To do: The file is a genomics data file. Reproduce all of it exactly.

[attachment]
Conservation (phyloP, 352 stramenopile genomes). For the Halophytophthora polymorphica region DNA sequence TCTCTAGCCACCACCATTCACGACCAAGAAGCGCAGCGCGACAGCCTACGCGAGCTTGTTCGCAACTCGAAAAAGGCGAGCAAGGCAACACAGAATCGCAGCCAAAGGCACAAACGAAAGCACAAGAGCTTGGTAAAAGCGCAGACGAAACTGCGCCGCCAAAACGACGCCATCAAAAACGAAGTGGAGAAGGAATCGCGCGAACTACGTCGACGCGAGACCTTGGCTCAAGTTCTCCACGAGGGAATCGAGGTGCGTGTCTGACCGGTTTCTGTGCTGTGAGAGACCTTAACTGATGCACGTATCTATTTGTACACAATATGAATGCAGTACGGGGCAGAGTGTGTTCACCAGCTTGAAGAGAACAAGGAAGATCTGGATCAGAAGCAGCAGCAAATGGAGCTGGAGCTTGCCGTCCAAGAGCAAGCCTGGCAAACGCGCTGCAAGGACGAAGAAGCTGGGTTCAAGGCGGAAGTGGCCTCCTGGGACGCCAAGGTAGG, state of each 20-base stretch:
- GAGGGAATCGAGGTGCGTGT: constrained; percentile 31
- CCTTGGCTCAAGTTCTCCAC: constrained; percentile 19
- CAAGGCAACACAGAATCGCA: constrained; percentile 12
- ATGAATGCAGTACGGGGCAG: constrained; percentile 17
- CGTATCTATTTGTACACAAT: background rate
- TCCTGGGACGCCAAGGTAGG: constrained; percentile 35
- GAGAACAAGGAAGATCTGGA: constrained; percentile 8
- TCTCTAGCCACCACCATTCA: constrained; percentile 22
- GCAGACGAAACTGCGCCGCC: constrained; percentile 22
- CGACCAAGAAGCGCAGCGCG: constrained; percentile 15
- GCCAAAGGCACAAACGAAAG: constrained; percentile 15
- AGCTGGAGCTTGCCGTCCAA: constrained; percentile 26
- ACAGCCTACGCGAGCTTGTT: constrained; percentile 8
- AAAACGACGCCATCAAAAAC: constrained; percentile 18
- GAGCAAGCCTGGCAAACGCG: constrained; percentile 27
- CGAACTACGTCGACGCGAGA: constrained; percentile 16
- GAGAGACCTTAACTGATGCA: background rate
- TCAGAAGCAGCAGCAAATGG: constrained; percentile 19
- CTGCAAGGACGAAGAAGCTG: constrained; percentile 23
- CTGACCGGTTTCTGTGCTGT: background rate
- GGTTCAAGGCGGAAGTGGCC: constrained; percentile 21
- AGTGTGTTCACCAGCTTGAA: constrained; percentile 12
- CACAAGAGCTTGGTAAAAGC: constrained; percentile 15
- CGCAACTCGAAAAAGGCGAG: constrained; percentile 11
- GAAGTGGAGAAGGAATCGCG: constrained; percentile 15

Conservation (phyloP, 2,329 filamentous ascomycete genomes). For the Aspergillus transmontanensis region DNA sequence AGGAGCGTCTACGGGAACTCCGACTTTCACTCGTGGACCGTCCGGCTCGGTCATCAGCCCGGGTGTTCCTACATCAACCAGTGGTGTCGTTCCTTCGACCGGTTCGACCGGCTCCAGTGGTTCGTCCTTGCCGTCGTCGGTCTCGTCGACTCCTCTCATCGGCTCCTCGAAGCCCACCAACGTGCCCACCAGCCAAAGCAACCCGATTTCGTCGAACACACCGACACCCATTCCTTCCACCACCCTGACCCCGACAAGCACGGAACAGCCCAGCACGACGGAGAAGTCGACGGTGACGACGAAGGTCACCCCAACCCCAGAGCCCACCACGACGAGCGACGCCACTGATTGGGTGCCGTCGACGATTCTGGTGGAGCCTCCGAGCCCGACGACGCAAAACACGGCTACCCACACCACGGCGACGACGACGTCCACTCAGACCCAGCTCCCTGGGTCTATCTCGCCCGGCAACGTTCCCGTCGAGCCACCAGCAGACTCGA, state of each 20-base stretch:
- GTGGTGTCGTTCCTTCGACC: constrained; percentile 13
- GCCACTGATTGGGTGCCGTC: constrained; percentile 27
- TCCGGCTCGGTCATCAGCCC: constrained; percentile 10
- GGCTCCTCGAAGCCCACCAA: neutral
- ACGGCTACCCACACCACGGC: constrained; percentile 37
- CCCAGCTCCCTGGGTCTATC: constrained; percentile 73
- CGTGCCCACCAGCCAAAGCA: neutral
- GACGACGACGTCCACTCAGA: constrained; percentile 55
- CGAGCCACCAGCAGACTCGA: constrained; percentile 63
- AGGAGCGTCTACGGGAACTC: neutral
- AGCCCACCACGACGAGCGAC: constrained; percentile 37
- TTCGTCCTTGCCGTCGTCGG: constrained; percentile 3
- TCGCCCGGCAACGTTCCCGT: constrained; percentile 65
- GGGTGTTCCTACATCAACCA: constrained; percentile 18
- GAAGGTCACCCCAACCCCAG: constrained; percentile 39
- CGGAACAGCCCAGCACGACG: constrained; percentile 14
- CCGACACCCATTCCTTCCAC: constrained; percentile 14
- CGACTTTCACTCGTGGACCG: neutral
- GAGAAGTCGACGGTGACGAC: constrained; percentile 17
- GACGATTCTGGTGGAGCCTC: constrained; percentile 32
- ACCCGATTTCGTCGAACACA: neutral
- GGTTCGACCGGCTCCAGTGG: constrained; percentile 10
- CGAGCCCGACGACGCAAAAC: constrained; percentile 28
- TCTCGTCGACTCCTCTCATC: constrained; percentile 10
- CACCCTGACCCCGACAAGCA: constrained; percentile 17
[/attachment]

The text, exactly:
Conservation (phyloP, 352 stramenopile genomes). For the Halophytophthora polymorphica region DNA sequence TCTCTAGCCACCACCATTCACGACCAAGAAGCGCAGCGCGACAGCCTACGCGAGCTTGTTCGCAACTCGAAAAAGGCGAGCAAGGCAACACAGAATCGCAGCCAAAGGCACAAACGAAAGCACAAGAGCTTGGTAAAAGCGCAGACGAAACTGCGCCGCCAAAACGACGCCATCAAAAACGAAGTGGAGAAGGAATCGCGCGAACTACGTCGACGCGAGACCTTGGCTCAAGTTCTCCACGAGGGAATCGAGGTGCGTGTCTGACCGGTTTCTGTGCTGTGAGAGACCTTAACTGATGCACGTATCTATTTGTACACAATATGAATGCAGTACGGGGCAGAGTGTGTTCACCAGCTTGAAGAGAACAAGGAAGATCTGGATCAGAAGCAGCAGCAAATGGAGCTGGAGCTTGCCGTCCAAGAGCAAGCCTGGCAAACGCGCTGCAAGGACGAAGAAGCTGGGTTCAAGGCGGAAGTGGCCTCCTGGGACGCCAAGGTAGG, state of each 20-base stretch:
- GAGGGAATCGAGGTGCGTGT: constrained; percentile 31
- CCTTGGCTCAAGTTCTCCAC: constrained; percentile 19
- CAAGGCAACACAGAATCGCA: constrained; percentile 12
- ATGAATGCAGTACGGGGCAG: constrained; percentile 17
- CGTATCTATTTGTACACAAT: background rate
- TCCTGGGACGCCAAGGTAGG: constrained; percentile 35
- GAGAACAAGGAAGATCTGGA: constrained; percentile 8
- TCTCTAGCCACCACCATTCA: constrained; percentile 22
- GCAGACGAAACTGCGCCGCC: constrained; percentile 22
- CGACCAAGAAGCGCAGCGCG: constrained; percentile 15
- GCCAAAGGCACAAACGAAAG: constrained; percentile 15
- AGCTGGAGCTTGCCGTCCAA: constrained; percentile 26
- ACAGCCTACGCGAGCTTGTT: constrained; percentile 8
- AAAACGACGCCATCAAAAAC: constrained; percentile 18
- GAGCAAGCCTGGCAAACGCG: constrained; percentile 27
- CGAACTACGTCGACGCGAGA: constrained; percentile 16
- GAGAGACCTTAACTGATGCA: background rate
- TCAGAAGCAGCAGCAAATGG: constrained; percentile 19
- CTGCAAGGACGAAGAAGCTG: constrained; percentile 23
- CTGACCGGTTTCTGTGCTGT: background rate
- GGTTCAAGGCGGAAGTGGCC: constrained; percentile 21
- AGTGTGTTCACCAGCTTGAA: constrained; percentile 12
- CACAAGAGCTTGGTAAAAGC: constrained; percentile 15
- CGCAACTCGAAAAAGGCGAG: constrained; percentile 11
- GAAGTGGAGAAGGAATCGCG: constrained; percentile 15

Conservation (phyloP, 2,329 filamentous ascomycete genomes). For the Aspergillus transmontanensis region DNA sequence AGGAGCGTCTACGGGAACTCCGACTTTCACTCGTGGACCGTCCGGCTCGGTCATCAGCCCGGGTGTTCCTACATCAACCAGTGGTGTCGTTCCTTCGACCGGTTCGACCGGCTCCAGTGGTTCGTCCTTGCCGTCGTCGGTCTCGTCGACTCCTCTCATCGGCTCCTCGAAGCCCACCAACGTGCCCACCAGCCAAAGCAACCCGATTTCGTCGAACACACCGACACCCATTCCTTCCACCACCCTGACCCCGACAAGCACGGAACAGCCCAGCACGACGGAGAAGTCGACGGTGACGACGAAGGTCACCCCAACCCCAGAGCCCACCACGACGAGCGACGCCACTGATTGGGTGCCGTCGACGATTCTGGTGGAGCCTCCGAGCCCGACGACGCAAAACACGGCTACCCACACCACGGCGACGACGACGTCCACTCAGACCCAGCTCCCTGGGTCTATCTCGCCCGGCAACGTTCCCGTCGAGCCACCAGCAGACTCGA, state of each 20-base stretch:
- GTGGTGTCGTTCCTTCGACC: constrained; percentile 13
- GCCACTGATTGGGTGCCGTC: constrained; percentile 27
- TCCGGCTCGGTCATCAGCCC: constrained; percentile 10
- GGCTCCTCGAAGCCCACCAA: neutral
- ACGGCTACCCACACCACGGC: constrained; percentile 37
- CCCAGCTCCCTGGGTCTATC: constrained; percentile 73
- CGTGCCCACCAGCCAAAGCA: neutral
- GACGACGACGTCCACTCAGA: constrained; percentile 55
- CGAGCCACCAGCAGACTCGA: constrained; percentile 63
- AGGAGCGTCTACGGGAACTC: neutral
- AGCCCACCACGACGAGCGAC: constrained; percentile 37
- TTCGTCCTTGCCGTCGTCGG: constrained; percentile 3
- TCGCCCGGCAACGTTCCCGT: constrained; percentile 65
- GGGTGTTCCTACATCAACCA: constrained; percentile 18
- GAAGGTCACCCCAACCCCAG: constrained; percentile 39
- CGGAACAGCCCAGCACGACG: constrained; percentile 14
- CCGACACCCATTCCTTCCAC: constrained; percentile 14
- CGACTTTCACTCGTGGACCG: neutral
- GAGAAGTCGACGGTGACGAC: constrained; percentile 17
- GACGATTCTGGTGGAGCCTC: constrained; percentile 32
- ACCCGATTTCGTCGAACACA: neutral
- GGTTCGACCGGCTCCAGTGG: constrained; percentile 10
- CGAGCCCGACGACGCAAAAC: constrained; percentile 28
- TCTCGTCGACTCCTCTCATC: constrained; percentile 10
- CACCCTGACCCCGACAAGCA: constrained; percentile 17